16 years ago today, I wrote this in my journal:
After reading Ablaze With His Glory by Del Fehsenfeld, I was convicted about something. When I filled out the paperwork to get my driver’s license, I lied and said that I had never used drugs. I’m thinking I should go confess. I’m a little afraid to, though, because the paperwork said that if you’re not truthful you could get a fine or prison time. I seriously doubt that would happen, but I don’t know. If it had asked, “Have you used any drugs within the past six months?” I could have said no without lying. But I can’t remember exactly what it said. I guess I better do it. I told God I would, and last night I ran across Ecclesiastes 5:4 which says, “When you make a vow to God, do not delay in fulfilling it.” It’s the right thing to do, and I want a clear conscience.
On another note, I was finally baptized nine days ago. Now what’s the next step of obedience? I believe it’s to share the gospel with a dying world and give to the poor. Two problems: I want to share the gospel more, but I’m still struggling with my shy personality. I just need to remember 2nd Timothy 1:7: “For God did not give us a spirit of timidity, but a spirit of power, of love and of self-discipline.” As for the poor, who do I give to? The homeless? I don’t know. I’m gonna start double-tithing at church to help the building program, but that’s nothing. What else can I do?
— January 19th, 1999
Dear Former Self,
I’m going to describe you with a quote from Gandalf the White: “A fool… but an honest fool, he remains.” I commend you for your honesty and willingness to do the right thing even at personal cost, but you’re not being reasonable. What good would it do to risk getting yourself in trouble? It would be one thing if you were trying to make reparations, but who would benefit from you telling a government agency that you lied on a form (especially when you’re not even doing the thing you lied about anymore)? Perhaps you think you are making reparations with God, but don’t you believe Jesus already did that? I think even most Christians would agree with me.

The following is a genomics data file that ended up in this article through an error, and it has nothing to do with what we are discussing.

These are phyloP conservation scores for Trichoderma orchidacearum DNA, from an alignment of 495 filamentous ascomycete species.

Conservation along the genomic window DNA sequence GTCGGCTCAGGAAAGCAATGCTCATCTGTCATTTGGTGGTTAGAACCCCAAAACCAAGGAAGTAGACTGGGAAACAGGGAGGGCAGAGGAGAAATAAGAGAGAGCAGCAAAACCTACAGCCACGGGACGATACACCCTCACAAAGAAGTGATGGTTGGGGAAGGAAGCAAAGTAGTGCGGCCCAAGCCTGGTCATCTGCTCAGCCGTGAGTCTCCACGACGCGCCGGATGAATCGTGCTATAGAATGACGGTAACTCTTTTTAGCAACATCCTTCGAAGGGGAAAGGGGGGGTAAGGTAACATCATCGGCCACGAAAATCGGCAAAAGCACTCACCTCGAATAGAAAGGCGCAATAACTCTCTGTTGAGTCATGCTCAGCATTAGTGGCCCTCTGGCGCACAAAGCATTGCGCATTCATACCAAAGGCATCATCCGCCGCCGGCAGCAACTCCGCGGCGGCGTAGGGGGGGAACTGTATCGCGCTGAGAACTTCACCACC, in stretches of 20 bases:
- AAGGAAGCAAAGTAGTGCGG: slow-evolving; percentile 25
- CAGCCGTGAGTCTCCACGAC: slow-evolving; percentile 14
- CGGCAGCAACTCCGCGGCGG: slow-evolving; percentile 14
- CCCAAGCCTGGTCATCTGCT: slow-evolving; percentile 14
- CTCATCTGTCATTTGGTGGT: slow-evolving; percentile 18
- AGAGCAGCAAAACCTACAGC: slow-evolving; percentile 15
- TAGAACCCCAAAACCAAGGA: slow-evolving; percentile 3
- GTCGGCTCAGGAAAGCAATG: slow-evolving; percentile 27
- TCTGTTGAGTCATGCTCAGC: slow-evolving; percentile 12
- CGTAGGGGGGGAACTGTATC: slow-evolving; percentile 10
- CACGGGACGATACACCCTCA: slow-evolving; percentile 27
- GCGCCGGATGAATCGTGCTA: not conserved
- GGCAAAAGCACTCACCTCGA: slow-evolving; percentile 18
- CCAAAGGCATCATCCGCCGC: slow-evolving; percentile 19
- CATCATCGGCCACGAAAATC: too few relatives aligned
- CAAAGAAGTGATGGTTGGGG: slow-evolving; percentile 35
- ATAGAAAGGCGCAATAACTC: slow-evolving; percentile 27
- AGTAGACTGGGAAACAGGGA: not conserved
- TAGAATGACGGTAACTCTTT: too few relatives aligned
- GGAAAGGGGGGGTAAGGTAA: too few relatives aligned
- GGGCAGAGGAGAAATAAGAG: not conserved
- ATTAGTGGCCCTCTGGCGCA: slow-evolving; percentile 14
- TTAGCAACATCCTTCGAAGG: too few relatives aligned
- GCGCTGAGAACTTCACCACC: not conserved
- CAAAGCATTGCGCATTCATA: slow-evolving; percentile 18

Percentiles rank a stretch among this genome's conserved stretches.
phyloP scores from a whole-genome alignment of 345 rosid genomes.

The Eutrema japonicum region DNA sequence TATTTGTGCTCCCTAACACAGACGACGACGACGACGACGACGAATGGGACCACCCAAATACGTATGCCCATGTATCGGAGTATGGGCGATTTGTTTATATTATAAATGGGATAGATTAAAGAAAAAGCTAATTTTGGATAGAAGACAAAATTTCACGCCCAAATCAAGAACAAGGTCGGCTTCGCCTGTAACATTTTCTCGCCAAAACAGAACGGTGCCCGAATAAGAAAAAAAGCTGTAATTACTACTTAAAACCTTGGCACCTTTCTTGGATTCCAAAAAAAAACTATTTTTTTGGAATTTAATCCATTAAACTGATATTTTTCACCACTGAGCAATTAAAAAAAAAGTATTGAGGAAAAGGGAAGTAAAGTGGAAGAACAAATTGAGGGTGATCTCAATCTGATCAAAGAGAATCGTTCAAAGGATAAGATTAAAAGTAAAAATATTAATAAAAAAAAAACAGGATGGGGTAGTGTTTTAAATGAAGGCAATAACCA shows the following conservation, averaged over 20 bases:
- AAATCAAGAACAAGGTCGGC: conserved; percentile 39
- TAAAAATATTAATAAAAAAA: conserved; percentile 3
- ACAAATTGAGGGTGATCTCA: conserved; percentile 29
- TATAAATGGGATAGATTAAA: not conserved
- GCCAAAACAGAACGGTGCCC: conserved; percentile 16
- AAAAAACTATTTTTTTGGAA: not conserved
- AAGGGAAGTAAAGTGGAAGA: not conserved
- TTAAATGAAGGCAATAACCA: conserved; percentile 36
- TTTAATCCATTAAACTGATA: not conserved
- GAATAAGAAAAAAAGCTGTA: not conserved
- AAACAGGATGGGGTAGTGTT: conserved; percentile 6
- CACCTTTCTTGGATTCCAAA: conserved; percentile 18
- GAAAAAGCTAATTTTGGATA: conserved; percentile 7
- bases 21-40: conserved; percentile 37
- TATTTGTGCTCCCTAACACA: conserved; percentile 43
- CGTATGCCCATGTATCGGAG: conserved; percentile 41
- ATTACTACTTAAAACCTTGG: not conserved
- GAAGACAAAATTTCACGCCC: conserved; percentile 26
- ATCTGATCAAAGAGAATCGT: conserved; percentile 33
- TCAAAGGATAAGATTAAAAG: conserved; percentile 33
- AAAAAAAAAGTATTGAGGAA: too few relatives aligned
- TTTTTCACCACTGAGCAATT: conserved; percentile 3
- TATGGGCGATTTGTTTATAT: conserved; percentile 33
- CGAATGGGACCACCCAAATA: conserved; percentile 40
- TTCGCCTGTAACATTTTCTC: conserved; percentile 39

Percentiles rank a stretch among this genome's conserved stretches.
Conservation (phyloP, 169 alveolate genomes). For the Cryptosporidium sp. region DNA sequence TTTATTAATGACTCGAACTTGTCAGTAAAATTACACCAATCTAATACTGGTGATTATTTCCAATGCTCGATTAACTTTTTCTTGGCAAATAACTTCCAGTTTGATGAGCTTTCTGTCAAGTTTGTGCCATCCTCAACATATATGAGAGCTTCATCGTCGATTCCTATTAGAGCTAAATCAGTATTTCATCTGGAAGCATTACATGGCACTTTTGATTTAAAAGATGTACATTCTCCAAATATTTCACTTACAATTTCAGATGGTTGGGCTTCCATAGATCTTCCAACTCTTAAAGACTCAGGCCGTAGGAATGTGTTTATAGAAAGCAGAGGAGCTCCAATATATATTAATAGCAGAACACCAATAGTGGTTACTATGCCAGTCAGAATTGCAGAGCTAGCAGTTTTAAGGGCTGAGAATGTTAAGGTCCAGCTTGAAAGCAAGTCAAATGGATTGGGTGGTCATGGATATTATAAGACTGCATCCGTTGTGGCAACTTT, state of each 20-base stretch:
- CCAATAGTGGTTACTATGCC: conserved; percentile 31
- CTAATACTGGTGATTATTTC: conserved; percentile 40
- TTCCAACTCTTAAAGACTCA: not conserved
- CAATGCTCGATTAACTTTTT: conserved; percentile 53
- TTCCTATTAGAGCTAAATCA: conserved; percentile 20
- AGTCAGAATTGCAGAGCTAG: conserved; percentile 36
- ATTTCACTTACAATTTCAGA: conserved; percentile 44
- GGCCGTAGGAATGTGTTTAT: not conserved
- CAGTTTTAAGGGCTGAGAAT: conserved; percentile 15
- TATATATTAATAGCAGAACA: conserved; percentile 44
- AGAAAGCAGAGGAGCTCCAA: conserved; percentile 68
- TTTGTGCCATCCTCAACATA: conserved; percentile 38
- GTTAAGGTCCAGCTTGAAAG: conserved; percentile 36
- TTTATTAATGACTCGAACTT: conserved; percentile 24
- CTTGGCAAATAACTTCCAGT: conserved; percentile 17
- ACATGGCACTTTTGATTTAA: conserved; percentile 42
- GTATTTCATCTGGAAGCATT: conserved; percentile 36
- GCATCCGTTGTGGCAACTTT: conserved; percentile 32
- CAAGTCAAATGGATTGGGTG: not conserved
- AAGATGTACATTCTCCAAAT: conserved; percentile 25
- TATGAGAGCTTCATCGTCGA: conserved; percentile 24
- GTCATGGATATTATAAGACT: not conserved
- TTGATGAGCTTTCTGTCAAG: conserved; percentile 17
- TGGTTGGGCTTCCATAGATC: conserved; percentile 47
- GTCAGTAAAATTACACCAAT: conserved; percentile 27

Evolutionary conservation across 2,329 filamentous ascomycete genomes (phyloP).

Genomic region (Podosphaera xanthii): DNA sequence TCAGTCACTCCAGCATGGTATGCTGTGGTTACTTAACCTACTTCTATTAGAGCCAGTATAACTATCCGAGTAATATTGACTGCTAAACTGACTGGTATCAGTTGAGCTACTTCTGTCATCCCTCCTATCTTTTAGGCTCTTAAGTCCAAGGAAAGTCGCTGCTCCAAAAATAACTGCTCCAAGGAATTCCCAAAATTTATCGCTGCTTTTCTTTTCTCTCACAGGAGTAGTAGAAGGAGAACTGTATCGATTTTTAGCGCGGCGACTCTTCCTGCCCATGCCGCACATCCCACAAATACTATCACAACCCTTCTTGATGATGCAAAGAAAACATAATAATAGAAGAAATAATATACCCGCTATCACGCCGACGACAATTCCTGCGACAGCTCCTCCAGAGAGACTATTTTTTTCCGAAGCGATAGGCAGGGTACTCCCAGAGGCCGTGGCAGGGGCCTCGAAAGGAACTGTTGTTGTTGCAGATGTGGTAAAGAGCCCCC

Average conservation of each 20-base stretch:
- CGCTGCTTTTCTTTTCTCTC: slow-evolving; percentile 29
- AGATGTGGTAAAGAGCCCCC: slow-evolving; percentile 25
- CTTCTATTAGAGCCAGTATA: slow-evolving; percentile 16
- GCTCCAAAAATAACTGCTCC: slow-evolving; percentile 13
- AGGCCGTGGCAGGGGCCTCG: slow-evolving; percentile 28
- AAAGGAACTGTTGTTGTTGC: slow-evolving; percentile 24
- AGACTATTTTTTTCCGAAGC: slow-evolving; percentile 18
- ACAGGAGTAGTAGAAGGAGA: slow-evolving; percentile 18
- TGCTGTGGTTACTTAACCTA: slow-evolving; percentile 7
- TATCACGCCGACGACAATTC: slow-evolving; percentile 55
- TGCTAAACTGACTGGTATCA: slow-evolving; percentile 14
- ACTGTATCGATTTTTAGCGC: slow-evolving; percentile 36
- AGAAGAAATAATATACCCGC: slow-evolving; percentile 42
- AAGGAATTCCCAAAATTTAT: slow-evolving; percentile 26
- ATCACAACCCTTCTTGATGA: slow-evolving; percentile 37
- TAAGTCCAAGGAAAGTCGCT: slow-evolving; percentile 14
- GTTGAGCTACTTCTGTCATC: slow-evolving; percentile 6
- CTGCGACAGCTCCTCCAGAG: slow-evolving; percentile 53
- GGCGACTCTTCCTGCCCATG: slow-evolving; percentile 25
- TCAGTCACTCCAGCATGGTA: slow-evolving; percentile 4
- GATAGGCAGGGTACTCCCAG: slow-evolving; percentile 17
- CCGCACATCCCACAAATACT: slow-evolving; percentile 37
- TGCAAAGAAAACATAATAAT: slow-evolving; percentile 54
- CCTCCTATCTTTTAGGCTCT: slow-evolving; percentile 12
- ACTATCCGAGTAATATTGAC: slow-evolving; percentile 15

The problem is that you have a very narrow, black-and-white view of morality. You think it’s nothing more than a list of things you should and shouldn’t do according to God, but that’s not how it works. Morality is relative; it depends on what your goals are. Because of that, right and wrong can change as quickly as the circumstances.
This goes back to the old dilemma of whether you would lie if you were harboring Jews in your attic and the Gestapo came to your door and asked if you had seen any Jews recently. Some Christians (yourself included) actually believe you should tell the truth because that is “the right thing to do.” Right for who? The people in your attic certainly wouldn’t think it right. Would you feel any consolation if, as your friends were arrested and taken away, one of the Nazi soldiers said, “You did the right thing”? Would your conscience be clear?
Whether lying is right or wrong depends on the situation. If your goal is human happiness and freedom, then lying is moral if it helps people, it is amoral if it makes no difference, and it is immoral if it hurts people (physically, financially, or emotionally). And this is a fairly simple example. Most situations are far more complicated. That means you will have to think hard every time you are faced with a moral dilemma. It’s not as easy as following a strict moral code, but it gets better results.
I see there’s still a struggle between your desire to proselytize and your fear of social situations. You often think about 2nd Timothy 1:7, but it doesn’t seem to be working. You’re convinced the Holy Spirit will make you bold, yet the idea of sharing the gospel with strangers still makes you panic. Now obviously you won’t blame the Holy Spirit, so you probably think it’s your fault. But what exactly could you do differently? You pray all the time, and you have an incredible amount of faith. What specifically could you change so that it’s no longer your fault? The answer is nothing. Some people are just shy. And even if you do overcome your shyness, you won’t give yourself any credit; you’ll give the credit to the Holy Spirit. Heads, God wins. Tails, you lose.
And finally… double tithing? Really? You’re a pastor’s dream come true. You should be putting that money into savings. But if you would rather help others than save for the future, give it to the poor, not the church. There are so many organizations that help people who are hungry or don’t have a place to live. As a Christian, don’t you think that’s more important than the church adding yet another building it doesn’t really need?
— Matt, January 19th, 2015
This is part of an ongoing series called Letters to My Former Self.